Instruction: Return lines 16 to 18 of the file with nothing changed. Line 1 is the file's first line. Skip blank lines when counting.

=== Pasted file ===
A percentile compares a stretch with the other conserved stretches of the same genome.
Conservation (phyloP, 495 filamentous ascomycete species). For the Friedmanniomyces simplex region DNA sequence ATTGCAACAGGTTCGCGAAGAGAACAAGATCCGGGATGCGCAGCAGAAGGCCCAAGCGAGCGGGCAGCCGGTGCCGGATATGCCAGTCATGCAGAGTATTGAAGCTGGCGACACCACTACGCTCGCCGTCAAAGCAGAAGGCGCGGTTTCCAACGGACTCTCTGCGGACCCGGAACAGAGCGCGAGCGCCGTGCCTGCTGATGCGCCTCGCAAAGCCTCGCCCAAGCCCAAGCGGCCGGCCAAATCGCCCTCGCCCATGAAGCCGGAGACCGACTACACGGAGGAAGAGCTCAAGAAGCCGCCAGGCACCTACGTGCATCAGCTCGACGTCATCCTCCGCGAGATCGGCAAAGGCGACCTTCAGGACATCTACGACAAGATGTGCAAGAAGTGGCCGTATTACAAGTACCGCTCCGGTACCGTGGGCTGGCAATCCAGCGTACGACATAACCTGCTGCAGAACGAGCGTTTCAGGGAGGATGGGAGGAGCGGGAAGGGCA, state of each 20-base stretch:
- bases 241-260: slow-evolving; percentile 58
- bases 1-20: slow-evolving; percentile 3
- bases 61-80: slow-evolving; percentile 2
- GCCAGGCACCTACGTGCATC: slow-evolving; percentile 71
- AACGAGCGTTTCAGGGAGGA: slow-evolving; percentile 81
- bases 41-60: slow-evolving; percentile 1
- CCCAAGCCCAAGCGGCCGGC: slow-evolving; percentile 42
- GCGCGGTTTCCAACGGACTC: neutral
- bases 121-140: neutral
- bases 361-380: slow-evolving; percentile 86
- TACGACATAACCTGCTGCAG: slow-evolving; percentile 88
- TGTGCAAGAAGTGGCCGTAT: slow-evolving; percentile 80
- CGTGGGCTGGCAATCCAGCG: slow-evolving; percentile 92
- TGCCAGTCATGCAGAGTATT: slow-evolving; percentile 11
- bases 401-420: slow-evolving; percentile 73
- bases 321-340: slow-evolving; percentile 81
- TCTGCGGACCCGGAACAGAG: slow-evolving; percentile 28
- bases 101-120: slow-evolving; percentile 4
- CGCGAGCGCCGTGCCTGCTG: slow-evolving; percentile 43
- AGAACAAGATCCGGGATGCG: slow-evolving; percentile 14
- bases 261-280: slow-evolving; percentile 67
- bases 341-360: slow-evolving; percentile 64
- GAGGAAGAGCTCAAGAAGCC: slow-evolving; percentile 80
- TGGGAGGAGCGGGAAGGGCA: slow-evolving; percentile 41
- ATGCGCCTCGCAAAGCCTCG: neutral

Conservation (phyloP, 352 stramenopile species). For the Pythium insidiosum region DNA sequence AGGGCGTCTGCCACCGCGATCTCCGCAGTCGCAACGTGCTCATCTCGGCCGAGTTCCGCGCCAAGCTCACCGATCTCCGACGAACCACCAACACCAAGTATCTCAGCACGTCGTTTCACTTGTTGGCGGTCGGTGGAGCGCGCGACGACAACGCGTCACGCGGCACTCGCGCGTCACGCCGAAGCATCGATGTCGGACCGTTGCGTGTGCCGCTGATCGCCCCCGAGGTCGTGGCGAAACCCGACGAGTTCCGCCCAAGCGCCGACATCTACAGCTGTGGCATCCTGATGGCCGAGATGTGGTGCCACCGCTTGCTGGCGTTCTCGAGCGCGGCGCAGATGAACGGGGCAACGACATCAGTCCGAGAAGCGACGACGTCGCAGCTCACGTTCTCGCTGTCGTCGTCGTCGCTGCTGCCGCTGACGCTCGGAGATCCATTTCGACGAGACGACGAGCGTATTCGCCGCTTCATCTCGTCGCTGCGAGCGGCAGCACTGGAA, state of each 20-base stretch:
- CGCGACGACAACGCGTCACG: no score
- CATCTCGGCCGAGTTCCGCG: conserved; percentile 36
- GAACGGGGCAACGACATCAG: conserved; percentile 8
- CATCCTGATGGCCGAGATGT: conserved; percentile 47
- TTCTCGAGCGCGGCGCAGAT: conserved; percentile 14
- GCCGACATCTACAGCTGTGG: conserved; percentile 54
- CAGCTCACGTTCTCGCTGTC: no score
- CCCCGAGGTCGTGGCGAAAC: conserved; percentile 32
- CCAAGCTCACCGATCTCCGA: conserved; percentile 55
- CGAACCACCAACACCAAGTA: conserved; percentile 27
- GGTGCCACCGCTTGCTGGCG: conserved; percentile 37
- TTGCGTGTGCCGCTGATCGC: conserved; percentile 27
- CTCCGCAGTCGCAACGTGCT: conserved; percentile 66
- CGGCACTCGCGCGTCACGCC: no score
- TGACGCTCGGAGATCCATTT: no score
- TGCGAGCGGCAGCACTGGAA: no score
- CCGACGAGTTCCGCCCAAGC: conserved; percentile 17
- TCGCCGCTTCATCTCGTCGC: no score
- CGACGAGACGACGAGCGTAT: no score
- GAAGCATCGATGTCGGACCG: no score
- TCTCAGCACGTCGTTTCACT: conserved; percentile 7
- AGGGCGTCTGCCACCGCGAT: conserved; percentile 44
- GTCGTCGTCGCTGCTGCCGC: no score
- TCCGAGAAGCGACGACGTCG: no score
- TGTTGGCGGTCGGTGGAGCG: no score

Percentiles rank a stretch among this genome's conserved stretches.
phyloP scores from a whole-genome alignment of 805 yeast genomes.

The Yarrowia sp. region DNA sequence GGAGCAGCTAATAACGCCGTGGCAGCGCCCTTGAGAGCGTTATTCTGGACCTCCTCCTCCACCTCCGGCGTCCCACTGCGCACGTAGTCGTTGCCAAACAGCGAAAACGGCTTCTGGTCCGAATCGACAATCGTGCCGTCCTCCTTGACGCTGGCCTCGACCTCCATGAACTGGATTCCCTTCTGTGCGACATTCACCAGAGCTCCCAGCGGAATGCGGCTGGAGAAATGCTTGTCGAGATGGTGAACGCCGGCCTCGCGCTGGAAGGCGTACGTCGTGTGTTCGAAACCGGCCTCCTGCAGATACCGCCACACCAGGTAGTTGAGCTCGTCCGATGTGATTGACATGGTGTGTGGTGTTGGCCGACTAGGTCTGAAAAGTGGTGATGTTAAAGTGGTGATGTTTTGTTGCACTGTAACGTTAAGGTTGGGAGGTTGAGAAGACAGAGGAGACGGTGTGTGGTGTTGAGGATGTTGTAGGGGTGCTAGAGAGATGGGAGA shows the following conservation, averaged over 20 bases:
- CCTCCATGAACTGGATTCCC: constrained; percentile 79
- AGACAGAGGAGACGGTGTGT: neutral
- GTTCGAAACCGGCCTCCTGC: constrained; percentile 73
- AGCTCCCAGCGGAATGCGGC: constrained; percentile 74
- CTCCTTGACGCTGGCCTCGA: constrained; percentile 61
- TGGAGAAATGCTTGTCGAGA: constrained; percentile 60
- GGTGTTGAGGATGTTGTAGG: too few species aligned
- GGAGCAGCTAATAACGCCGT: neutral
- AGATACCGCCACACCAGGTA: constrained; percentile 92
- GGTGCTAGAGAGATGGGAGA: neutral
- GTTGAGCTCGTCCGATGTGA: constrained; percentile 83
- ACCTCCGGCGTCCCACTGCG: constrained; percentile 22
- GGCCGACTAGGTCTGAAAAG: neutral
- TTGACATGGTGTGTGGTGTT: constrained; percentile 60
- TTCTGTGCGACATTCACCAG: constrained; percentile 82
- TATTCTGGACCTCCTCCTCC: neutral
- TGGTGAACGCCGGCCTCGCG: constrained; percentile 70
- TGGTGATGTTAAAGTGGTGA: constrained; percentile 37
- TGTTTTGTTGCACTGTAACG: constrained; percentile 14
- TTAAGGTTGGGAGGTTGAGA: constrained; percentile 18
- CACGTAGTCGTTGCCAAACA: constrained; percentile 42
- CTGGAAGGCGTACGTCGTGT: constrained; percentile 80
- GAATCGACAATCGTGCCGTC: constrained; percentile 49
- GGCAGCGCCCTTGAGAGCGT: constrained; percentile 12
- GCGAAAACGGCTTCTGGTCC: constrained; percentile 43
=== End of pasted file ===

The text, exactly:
- TGCCAGTCATGCAGAGTATT: slow-evolving; percentile 11
- bases 401-420: slow-evolving; percentile 73
- bases 321-340: slow-evolving; percentile 81